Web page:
The Surf Breaks of Waikiki Beach Hawaii
Video Credit to Where's Your Board Youtube Channel
Waikiki Beach is one of the most famous stretches of sand in the world and home to a number of Hawaii’s best surf spots. Although not known for the huge barrels that the North Shore produces, Waikiki Beach’s waves hold a special place in both surfing and Hawaiian history, and are arguably the birthplace of modern wave riding.
The waves in Waikiki are generally soft and forgiving, breaking over reef and sand during the smaller summertime south swells. Most of the waves are best on a longboard, although there are a few that get hollow and rippable when the swell gets larger.
Queens: Located in front of Queen Lili’uokalani’s beach home, Queens was named in the early 1900s and breaks just east of where the Duke Kahanamoku statute stands today. A shapely right-hander with a short left on occasion, Queens has become the de facto center of traditional logging in Waikiki, and is the home break of some of Hawaii’s best longboarders. If you are looking to maximize your noseriding time or simply partake in a bit of surfing history, Queens is the place to do it.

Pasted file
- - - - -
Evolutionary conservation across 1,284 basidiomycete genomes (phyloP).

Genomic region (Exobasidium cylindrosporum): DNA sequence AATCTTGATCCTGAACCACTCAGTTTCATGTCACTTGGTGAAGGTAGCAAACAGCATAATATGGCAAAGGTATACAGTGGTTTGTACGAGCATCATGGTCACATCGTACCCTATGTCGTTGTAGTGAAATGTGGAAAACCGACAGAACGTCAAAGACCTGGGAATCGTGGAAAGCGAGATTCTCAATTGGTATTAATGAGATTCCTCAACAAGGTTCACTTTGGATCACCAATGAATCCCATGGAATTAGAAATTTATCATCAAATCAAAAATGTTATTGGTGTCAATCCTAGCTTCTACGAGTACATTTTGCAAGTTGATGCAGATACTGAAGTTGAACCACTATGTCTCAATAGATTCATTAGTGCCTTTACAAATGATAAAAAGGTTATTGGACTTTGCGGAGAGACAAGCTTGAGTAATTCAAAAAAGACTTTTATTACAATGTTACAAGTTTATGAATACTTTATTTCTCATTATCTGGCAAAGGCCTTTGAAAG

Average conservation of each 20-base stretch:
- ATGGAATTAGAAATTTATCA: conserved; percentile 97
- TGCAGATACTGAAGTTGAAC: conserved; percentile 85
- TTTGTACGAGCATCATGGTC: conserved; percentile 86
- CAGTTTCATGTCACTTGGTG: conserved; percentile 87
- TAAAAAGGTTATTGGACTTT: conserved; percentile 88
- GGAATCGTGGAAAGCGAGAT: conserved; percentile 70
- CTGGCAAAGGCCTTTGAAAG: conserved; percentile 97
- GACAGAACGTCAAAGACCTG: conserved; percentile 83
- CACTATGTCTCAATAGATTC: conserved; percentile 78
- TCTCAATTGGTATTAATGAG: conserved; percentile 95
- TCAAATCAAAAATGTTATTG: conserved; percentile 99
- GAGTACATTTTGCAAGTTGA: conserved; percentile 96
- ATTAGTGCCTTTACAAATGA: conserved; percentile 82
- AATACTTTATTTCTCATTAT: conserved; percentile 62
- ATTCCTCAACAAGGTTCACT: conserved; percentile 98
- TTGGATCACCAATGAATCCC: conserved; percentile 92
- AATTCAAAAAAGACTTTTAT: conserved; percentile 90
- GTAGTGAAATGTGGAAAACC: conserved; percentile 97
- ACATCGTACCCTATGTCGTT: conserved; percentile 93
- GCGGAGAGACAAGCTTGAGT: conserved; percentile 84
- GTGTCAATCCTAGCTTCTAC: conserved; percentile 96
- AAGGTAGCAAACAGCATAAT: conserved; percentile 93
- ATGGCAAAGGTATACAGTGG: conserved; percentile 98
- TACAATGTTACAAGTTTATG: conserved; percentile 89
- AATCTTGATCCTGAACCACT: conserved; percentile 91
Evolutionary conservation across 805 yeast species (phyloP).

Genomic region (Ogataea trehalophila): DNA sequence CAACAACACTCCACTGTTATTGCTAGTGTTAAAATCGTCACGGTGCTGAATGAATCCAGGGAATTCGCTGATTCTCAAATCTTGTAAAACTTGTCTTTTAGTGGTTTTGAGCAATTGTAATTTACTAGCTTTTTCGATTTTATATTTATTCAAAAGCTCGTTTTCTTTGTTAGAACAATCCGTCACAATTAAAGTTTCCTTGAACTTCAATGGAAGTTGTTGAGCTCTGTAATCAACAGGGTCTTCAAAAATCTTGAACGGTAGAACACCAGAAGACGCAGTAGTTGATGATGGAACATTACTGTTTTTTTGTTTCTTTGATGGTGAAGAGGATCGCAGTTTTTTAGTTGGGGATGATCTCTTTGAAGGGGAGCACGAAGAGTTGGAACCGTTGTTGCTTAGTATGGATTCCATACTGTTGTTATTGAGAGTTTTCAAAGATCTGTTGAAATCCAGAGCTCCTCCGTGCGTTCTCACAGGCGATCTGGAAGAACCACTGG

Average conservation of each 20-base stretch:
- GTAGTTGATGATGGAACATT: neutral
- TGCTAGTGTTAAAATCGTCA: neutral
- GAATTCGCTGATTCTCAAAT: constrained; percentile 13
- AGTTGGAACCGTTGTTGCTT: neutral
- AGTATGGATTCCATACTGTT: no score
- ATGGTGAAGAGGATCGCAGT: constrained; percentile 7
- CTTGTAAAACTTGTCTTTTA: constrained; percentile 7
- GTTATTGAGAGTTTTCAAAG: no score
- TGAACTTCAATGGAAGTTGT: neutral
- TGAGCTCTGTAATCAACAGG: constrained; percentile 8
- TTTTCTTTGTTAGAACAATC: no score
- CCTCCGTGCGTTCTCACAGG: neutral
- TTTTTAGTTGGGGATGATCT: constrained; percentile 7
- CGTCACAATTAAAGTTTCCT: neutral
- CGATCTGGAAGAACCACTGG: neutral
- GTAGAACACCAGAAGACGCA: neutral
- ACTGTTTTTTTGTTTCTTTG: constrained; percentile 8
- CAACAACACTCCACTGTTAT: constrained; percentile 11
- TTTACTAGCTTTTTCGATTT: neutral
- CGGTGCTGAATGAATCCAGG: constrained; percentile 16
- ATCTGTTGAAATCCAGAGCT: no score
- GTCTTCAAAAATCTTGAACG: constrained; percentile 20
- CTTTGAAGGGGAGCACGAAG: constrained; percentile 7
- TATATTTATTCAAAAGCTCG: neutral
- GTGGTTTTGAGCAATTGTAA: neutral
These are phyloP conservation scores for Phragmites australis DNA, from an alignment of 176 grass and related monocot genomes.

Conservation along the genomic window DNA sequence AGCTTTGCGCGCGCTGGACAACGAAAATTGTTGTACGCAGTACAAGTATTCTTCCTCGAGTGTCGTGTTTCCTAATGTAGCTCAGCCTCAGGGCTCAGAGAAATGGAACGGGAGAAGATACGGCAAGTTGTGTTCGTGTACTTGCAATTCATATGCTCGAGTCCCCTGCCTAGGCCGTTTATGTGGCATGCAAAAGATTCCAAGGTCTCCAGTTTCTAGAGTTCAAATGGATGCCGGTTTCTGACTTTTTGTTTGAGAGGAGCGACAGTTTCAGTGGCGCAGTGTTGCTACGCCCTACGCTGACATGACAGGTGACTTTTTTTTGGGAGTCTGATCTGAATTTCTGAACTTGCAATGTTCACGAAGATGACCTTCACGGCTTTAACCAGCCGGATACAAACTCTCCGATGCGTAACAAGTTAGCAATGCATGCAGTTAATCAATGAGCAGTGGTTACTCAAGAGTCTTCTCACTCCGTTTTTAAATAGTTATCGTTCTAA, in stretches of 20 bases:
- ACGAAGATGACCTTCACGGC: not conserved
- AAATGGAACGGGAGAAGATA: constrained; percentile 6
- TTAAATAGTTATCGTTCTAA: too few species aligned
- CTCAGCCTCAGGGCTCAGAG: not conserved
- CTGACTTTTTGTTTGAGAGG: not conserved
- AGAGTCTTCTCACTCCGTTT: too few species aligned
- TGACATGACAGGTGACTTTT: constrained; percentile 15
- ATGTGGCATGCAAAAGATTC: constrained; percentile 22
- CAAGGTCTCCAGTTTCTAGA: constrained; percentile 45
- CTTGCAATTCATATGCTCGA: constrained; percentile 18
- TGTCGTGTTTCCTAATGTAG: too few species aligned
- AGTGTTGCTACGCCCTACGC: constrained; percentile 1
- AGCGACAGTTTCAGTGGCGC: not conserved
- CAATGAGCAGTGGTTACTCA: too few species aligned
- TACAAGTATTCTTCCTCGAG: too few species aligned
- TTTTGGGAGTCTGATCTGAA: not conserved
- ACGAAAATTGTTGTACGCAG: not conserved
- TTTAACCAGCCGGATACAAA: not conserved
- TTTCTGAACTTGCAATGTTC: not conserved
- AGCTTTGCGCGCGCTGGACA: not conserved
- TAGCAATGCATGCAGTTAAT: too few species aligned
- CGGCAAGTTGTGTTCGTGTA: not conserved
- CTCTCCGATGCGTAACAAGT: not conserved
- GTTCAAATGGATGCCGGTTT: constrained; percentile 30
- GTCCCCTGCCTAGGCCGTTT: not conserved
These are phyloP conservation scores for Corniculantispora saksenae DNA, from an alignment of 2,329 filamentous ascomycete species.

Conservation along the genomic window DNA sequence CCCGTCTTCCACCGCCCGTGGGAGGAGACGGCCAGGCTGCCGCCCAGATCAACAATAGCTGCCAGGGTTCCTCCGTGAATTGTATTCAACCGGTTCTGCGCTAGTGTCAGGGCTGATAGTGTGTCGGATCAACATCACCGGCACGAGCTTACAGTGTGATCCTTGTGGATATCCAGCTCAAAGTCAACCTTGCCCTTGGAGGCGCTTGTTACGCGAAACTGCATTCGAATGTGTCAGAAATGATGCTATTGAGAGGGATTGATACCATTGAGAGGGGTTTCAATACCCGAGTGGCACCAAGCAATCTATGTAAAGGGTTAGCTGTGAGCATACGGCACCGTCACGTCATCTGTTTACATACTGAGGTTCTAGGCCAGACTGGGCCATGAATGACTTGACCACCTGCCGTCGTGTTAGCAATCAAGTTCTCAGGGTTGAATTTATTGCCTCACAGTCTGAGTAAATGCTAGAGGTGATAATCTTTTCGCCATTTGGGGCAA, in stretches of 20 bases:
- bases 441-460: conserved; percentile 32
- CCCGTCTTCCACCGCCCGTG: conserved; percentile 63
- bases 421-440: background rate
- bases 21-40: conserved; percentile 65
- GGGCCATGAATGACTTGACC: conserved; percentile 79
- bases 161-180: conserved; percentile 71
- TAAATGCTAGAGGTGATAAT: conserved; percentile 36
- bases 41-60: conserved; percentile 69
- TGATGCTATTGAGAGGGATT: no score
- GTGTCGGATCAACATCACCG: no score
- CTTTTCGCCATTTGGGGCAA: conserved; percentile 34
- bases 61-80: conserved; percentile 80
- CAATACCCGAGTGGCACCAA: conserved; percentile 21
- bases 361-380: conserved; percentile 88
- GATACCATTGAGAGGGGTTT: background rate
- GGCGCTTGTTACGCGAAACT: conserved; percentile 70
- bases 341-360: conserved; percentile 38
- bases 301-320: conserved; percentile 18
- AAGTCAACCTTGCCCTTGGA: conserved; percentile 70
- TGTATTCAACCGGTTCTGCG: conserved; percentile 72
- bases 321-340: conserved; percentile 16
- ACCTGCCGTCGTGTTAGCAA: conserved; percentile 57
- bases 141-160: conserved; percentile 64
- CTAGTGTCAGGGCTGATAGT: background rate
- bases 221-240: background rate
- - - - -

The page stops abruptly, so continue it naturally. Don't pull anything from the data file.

Canoes: Named for the ever-present outrigger canoes that come barreling through the lineup on a regular basis, Canoes is the most crowded spot at Waikiki Beach, largely because it is so soft and user-friendly. Expect to see hundreds of beginners on rental boards, plus SUPs, catamarans, and of course canoes in the lineup.
Populars (“Pops”): Pops got its name because it’s so dang popular! It breaks over sand and is located outside of Canoes, which means it’s a pretty long paddle to access the wave. Similar in shape to Queens (but a bit softer), Pops is a right-hander breaking into a channel and tends to be way less crowded than the other waves in the area due to the paddle.
Threes: The third recognized wave in Waikiki (hence the name), Threes is a perfect right-hander breaking into a semi-channel located to the east of Kaiser’s. Popular with both noseriders and shortboarders, Threes is one of the better waves in the region, with almondy barrels when the swell gets into the head-high range. It is also noteworthy for having been featured in the classic surf film Endless Summer.